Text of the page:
Life. In Light Of Eternity.

Putting Life in Perspective…and writing stories

Archive for the category “Food for thought”

Click Pause || and think. Thoughts on Meditation.

In my church, we spent time going through Psalm 119. Which, random fact for you, is the longest segment/chapter in the Bible with 176 verses in it. Most of the verses in that segment deal directly with The Word of God.  It refers to how the Psalmist finds himself meditating on The Word. As I read it I couldn’t help but ask, does meditation have a place in our lives now and what does it look like?

Let’s face it:  we are busy, busy people. There is always somewhere that we need to get to and we are generally rushing there. There is always a deadline for a project that we need to meet, long nights are normal for us. When I am working, and I don’t think I am alone in this one, we always have something playing in the background. Music or videos of some kind are normally playing while we are busy with something else. On top of this, think about when you are just watching something, how often do you pick up your phone and check your social media or reply to messages? Yes, we are busy and distracted people. We call it multi-tasking and we all think we have mastered it, but none of us really know how to single-task anymore and just focus our attention. So, no wonder meditation seems strange to us. Why would anyone slow down when life looks great at a fast pace? We really should learn to understand the benefits of meditation.

Allow me to define meditation briefly. Firstly, what is Christian meditation? This will help us understand what it is not by comparison.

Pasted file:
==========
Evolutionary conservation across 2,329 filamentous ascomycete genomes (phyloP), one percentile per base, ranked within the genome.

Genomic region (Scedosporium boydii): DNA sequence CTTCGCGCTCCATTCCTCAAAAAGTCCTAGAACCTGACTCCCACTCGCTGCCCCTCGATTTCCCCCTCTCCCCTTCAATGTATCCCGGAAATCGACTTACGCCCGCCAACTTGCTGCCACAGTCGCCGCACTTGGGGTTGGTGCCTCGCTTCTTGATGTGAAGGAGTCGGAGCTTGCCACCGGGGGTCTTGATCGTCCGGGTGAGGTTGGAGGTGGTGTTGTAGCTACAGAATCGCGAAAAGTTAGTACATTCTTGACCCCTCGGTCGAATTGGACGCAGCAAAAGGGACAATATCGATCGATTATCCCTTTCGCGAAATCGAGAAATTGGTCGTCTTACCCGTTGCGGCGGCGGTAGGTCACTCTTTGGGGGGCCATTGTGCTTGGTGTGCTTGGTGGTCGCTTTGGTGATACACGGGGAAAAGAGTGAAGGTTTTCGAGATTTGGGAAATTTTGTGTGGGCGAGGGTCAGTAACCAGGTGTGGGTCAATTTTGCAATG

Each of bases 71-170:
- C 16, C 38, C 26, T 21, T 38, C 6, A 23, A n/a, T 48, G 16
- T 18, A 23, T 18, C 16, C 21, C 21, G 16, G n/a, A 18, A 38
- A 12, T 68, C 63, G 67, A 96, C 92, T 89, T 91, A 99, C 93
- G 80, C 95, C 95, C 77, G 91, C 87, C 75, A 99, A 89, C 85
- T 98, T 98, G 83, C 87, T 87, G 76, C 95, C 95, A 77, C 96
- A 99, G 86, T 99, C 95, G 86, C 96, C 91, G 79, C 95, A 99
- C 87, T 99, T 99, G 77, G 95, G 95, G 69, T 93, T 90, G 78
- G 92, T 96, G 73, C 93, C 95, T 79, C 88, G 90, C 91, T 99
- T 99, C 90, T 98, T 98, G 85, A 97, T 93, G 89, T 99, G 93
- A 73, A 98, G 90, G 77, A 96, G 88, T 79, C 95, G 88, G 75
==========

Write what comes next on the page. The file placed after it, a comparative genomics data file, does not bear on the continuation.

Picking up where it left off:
When I speak about mediation as a Christian I am talking about thinking about the Lord and His promises. Meditation is about focusing and dwelling our thoughts upon one topic and not allowing distraction to take our attention away. A common phrase used is ‘quiet time’ or ‘devotionals’.  The way these are simply explained is that time in the day when you read your bible and pray. Well, meditation would be the portion in between your reading and your prayer. It is the time when you bring your thoughts under control and direct your mind into conscious thought about the Lord and His Word.

It is about taking the time to leverage the spiritual life God has given us to enjoy the relationship we can have with Him. Cheesy statement? Maybe. But for real, how often do we take it for granted? We give time to our earthly relationships, but barely spend time considering our God. There is so much to think about and read and pray about! Meditation is the biblical application of the truth in God’s Word as we read it, consider it and then pray about it.